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China on the World Stage: Weighing the U.S. Response
Twelfth edition. February 2016.
China is on track to become a global superpower in the twenty-first century and is rapidly increasing its military strength. At the same time, the social, political, and economic forces of China's transition create uncertainty for the country's future. This curriculum explores the history of U.S.-China relations and prepares students to advocate different options for U.S. policy towards China in a simulation set in the U.S. Senate.
The readings prepare students to consider the complexities of U.S.-China relations. Part I surveys the history of the U.S. interactions with China. Part II explores the economic, social, and political dimensions of China's transformation under Deng Xiaoping and the impact of those changes for Chinese people today. Part III reviews the most critical issues on the current U.S.-China policy agenda, including trade tensions, human rights, and security concerns.
The Choices Role Play
This activity is a simulation in which students examine four options for U.S. policy. Each option has a different perspective on U.S-China relations. By exploring this spectrum of alternatives, students gain a deeper understanding of the values and beliefs underlying U.S. foreign policy and are prepared to develop their own policy recommendations.
The History of U.S.–China Relations Through Primary Sources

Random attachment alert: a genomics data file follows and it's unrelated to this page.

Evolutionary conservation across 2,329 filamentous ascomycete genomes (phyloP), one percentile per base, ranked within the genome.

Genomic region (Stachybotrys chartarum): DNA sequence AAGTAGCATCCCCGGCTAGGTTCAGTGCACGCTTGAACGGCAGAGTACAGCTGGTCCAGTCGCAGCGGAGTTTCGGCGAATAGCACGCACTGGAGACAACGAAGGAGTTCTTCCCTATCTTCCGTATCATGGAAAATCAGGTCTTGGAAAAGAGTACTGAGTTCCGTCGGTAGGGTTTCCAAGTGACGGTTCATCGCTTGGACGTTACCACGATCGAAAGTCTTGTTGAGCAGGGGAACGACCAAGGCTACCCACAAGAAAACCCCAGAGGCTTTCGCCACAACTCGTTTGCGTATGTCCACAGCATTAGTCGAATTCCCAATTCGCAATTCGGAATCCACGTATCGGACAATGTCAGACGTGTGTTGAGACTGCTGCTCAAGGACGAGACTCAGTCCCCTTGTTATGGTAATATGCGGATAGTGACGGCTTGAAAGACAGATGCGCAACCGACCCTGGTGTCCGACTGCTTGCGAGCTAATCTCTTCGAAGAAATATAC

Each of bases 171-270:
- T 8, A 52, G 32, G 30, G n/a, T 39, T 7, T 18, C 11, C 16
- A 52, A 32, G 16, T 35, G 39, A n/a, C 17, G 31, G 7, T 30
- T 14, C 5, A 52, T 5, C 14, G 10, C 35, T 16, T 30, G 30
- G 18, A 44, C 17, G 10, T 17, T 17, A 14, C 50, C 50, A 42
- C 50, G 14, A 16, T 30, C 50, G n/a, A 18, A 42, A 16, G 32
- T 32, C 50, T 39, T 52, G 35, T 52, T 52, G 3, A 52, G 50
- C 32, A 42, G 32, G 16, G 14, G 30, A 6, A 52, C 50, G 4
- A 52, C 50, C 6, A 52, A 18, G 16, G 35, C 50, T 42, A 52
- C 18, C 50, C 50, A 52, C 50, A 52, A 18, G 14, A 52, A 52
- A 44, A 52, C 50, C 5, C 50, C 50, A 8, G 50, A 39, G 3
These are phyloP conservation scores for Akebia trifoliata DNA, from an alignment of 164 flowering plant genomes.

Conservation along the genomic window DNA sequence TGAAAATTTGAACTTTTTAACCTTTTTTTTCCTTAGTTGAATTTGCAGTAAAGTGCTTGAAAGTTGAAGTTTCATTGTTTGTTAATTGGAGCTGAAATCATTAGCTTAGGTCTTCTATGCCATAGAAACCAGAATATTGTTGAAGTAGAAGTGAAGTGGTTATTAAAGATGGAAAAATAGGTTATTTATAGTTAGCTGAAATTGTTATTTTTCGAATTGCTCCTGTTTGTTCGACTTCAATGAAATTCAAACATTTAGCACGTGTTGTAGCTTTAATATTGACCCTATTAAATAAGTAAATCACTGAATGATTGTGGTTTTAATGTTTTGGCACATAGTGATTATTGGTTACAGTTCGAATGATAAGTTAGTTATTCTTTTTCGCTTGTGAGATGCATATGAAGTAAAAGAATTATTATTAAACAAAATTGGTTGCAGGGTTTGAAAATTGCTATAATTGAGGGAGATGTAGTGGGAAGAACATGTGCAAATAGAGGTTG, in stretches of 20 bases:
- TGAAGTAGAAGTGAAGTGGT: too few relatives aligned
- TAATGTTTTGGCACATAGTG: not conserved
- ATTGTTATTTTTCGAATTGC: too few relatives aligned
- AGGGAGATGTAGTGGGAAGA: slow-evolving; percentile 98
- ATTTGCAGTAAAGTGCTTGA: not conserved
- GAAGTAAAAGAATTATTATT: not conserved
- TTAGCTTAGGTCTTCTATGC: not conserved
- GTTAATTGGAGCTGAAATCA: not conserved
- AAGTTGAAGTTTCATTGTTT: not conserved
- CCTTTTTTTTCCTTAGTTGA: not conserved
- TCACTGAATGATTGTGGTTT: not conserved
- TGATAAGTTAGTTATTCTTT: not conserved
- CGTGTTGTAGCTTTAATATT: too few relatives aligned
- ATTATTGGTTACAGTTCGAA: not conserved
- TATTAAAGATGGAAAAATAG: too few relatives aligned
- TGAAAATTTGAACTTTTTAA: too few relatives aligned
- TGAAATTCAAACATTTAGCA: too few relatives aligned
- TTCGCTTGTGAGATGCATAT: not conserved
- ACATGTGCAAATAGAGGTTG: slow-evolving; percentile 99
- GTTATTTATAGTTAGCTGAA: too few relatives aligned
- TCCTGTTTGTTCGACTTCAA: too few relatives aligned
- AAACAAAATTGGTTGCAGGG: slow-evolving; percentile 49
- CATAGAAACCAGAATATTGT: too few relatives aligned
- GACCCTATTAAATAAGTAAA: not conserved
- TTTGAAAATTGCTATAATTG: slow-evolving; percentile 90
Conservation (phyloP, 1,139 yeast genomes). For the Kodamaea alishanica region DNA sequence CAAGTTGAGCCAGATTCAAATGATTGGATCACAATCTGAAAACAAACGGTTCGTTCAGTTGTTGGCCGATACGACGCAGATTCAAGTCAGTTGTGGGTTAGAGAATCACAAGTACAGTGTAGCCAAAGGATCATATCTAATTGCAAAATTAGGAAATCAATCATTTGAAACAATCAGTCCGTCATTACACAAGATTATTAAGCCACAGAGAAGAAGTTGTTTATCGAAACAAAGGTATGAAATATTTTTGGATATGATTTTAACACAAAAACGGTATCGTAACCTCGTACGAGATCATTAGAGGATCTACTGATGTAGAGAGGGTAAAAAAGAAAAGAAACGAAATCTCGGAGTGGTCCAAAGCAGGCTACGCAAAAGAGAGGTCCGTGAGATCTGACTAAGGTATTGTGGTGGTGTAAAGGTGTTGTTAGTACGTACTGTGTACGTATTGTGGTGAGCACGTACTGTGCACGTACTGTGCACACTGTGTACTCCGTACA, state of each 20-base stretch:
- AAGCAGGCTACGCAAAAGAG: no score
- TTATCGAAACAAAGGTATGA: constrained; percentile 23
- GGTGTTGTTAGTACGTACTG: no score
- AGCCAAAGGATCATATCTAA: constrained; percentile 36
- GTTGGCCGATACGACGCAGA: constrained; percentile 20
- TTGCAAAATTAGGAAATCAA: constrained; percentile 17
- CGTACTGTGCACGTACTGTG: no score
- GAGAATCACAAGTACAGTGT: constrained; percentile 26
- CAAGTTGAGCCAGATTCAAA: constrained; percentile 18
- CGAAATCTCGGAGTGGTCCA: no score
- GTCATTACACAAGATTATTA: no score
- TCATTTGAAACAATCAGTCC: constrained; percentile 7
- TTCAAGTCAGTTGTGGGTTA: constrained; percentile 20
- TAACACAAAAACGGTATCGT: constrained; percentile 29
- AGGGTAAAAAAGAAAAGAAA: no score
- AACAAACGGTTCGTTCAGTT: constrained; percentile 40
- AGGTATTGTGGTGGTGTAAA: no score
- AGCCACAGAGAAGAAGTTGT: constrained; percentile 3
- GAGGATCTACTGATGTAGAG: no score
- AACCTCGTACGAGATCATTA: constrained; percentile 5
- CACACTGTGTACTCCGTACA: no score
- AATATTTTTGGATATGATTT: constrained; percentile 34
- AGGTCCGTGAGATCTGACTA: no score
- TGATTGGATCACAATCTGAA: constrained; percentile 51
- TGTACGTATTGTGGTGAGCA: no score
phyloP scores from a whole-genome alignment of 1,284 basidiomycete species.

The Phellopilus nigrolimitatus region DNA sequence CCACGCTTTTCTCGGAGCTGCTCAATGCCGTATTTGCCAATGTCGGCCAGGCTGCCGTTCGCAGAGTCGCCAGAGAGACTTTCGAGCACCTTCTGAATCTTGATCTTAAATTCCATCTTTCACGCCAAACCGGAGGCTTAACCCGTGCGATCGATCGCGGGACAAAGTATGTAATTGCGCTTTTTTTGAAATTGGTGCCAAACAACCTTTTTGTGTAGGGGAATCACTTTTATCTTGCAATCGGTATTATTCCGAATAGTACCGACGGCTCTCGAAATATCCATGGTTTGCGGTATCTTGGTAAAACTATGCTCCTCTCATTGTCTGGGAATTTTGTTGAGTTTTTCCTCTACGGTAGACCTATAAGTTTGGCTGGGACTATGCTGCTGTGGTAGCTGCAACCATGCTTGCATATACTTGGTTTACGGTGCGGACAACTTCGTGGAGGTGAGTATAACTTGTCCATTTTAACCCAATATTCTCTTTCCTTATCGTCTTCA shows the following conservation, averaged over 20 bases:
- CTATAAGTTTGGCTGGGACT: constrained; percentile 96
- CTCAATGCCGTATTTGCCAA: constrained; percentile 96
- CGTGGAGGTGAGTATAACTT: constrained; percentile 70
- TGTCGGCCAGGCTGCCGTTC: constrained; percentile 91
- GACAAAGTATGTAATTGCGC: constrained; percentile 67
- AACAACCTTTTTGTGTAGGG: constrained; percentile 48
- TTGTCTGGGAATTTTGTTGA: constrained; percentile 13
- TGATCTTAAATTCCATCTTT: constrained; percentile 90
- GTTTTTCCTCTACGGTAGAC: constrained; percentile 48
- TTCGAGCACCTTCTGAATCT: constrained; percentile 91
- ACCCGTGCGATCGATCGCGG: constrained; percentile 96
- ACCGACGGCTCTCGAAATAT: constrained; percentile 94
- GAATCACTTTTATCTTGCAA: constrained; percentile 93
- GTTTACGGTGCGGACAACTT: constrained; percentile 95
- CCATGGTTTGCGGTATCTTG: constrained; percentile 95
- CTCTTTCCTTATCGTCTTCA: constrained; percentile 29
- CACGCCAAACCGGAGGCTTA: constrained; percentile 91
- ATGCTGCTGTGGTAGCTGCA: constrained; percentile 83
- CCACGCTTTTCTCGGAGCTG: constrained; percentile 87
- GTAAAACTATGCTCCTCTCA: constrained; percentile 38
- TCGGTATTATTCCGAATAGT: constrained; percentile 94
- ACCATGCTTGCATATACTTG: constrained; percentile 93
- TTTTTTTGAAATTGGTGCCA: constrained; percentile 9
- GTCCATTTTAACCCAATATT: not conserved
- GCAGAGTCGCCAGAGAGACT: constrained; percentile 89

Using excerpts from three key documents, students analyze the attitudes and perceptions that have framed U.S.–China relations over the last 150 years.
Looking at China
Students analyze photographs of present-day China to learn about Chinese life and society. Students consider the benefits and limitations of using photographs as a source for learning about China.
Art and Politics: Ai Weiwei
Students assess a contemporary artist's controversial response to censorship in China. Students consider the role of artists in society and explore the use of art as political expression.
Xu Wenli and the China Democracy Party
Students explore the topic of political prisoners and watch videos of Xu Wenli, a Chinese dissident and democracy advocate. Xu describes his time in prison and the democracy movement in China.
Using multiple sources—such as news articles, public opinion data, leaders' statements, and political cartoons—students examine the basics of the conflict across the Taiwan Strait.
U.S. and Chinese Perspectives
Students assess a 2015 joint speech by Presidents Obama and Xi. They evaluate language for tone to gain a better understanding of different perspectives on U.S.-China relations.
The Umbrella Movement: Protests in Hong Kong
Students analyze photographs of the 2014 protests in Hong Kong and explore symbols and messages that protesters used to express their views.
The Options Role Play
Working cooperatively, students explore four different options for U.S. foreign policy in a role-play activity.
Tracking China's Future
Armed with historical knowledge and a sense of their own values, students deliberate the options presented. They articulate coherent recommendations for U.S. policy and defend their views in a letter to a newspaper or a member of Congress.